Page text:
Reverse mortgage capital ratio turns positive, but no time for complacency


For the first time since 2015, the Capital Ratio for the reverse, or Home Equity Conversion Mortgage (HECM), book of the Federal Housing Administration (FHA) has gone into positive territory.

The measure of the financial health of the HECM portfolio has swung to a remarkable 6.08% for the fiscal year ending September 30, compared to 0.78% in fiscal 2020, and a substantial movement from the lows affected just three years ago, when it fell to -18.8% in 2018.

The HECM capital ratio is the ratio of the FHA capital in the mutual mortgage insurance fund (MMI fund or “the fund”) to the insurance in force. Its rise came as a result of changes to the program in 2017 and 2018 aimed at increasing its financial viability, and of course, a sustained appreciation in house prices, which has a disproportionate impact on the calculation.

On November 15, the FHA released its annual report to Congress on the Fund’s financial condition, revealing that the overall capital ratio in fiscal 2021 had improved to 8.03%, a new all-time high.

As part of the actuarial report, the FHA provides separate and stand-alone capital ratios for term and reverse mortgage portfolios to reflect the relative position of each portfolio and their effects on the Fund.

The HECM program, which has weighed on the Fund’s financial health in recent years, was a top priority for the FHA when then-secretary Ben Carson arrived in 2017. Months later, under the leadership of the Acting Commissioner of the FHA, Dana Wade, FHA made the necessary revisions to both the HECM “initial” and “annual” Mortgage Premium Rate (MIP) rates, as well as the HECM Master Limit Factors (PLFs). PLFs are percentage values ​​used to calculate the total amount available to HECM borrowers.

As the HUD said at the time, the 2017 changes were made to “reduce the potential for future defaults when economic factors, such as house price appreciation or interest rates, change.” . In the case of reverse mortgages, defaults most often occur when a loan becomes “due and payable” after the death of a borrower and little or no equity remains in the home.

In 2018, after being confirmed as Commissioner of the FHA, we created a dedicated internal task force to examine the risk factors that affect the severity of claims, including the extent to which upstream assessments have been inflated, a dynamic which, in our opinion, has had a deleterious effect. effect on the HECM program.

After careful analysis and confirmation (and the discovery of a timely article on the subject of valuation bias in HECMs by HUD’s Policy Development & Research Office), we determined that the inflated estimated values ​​on the HECM properties were more common than we initially thought. As of October 2018, we have therefore put in place measures to correct these biases, requiring a second assessment if our review shows that there may be an inflated value. The HECM lenders, who understood the need to put the HECM program on a more solid financial footing, supported the new evaluation policy.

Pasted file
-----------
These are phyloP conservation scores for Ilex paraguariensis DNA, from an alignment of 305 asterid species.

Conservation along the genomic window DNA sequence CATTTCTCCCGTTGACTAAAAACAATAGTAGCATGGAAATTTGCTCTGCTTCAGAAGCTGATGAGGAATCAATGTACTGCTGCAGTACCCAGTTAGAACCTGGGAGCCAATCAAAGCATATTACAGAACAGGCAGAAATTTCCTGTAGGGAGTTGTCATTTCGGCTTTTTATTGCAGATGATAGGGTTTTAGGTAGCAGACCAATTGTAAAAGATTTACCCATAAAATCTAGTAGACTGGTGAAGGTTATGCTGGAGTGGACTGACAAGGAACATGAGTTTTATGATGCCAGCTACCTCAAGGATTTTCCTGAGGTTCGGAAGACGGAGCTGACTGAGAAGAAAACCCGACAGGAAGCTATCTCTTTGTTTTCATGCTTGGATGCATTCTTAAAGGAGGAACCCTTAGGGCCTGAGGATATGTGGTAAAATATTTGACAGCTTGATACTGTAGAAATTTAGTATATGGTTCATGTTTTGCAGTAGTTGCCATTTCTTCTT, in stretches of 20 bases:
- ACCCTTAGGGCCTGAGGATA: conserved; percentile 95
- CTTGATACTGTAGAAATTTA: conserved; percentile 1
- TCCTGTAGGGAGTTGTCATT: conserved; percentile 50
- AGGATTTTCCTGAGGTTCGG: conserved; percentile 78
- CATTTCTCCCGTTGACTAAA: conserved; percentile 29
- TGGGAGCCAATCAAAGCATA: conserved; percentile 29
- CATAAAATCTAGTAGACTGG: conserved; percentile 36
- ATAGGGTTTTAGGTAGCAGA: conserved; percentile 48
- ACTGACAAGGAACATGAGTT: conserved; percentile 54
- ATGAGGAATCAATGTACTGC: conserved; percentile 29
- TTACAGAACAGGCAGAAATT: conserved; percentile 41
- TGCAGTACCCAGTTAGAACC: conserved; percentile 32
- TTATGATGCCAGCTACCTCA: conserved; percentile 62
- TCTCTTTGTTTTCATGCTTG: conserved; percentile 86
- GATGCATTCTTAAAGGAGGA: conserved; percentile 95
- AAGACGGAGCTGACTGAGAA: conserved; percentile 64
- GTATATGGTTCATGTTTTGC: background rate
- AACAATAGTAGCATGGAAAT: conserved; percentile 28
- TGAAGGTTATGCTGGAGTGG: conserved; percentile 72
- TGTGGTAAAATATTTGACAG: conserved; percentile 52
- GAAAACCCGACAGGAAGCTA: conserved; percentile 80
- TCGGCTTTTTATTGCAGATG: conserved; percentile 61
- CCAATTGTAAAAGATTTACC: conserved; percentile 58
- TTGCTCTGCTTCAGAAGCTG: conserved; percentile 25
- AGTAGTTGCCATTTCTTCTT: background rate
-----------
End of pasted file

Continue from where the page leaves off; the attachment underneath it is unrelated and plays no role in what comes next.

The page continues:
While recognizing that the HECM Autonomous Capital Ratio is very sensitive to HPA, even more than the term portfolio, changes to the reverse program in 2017 and 2018, and changes made by previous administrations, have nonetheless helped push forward a program that had struggled to demonstrate sustainability in a positive direction and in the dark.

That said, “the strong HPA experienced in recent years”, as noted in the annual report, explains the welcome and dramatic increase in the ratio from FY2020 to FY2021. This, however, does not justify complacency or complacency. assurance of future (positive) results.

Continued attention to the structure of the HECM program, ensuring that it is not continually subsidized by premiums from low to moderate income buyers and first-time homebuyers who pay monthly premiums in the term book , will be vital for the HECM program to continue to serve. its mission, especially with low- and modest-income seniors who are looking to age in place, and to gain the continued support of lawmakers.

FHA leadership under successive administrations has been a careful guardian of the MMI Fund and has made changes to the HECM program as needed. As such, we believe the current administration will be equally vigilant in ensuring the financial viability of a program that assists a group of vital importance to HUD’s core mission: the elderly.

Written by Brian D. Montgomery, Keith Becker and Dror Oppenheimer

Brian Montgomery is currently President of Gate House Strategies and former Deputy Secretary of HUD and Commissioner of FHA. Montgomery is also a board member of a private mortgage insurer.

Keith becker is the Chairman of Gate House Strategies and former FHA Risk Director and 26 year veteran of Freddie Mac where he served as Director of Credit for One Family.

Dror Oppenheimer is a founding partner of Gate House Strategies and a former Senior Advisor to the FHA Commissioner, and a 31-year veteran of Fannie Mae where he was Senior Vice President of Credit Default Operations. The opinions expressed are our own and do not necessarily reflect those of our employer or any client.

This column does not necessarily reflect the opinion of Reverse Mortgage Daily and its owners.

To contact the authors of this story:
Brian Montgomery, Keith Becker and Dror Oppenheimer on gatehousedc.com

To contact the editor responsible for this story:
Chris Clow at [email protected]


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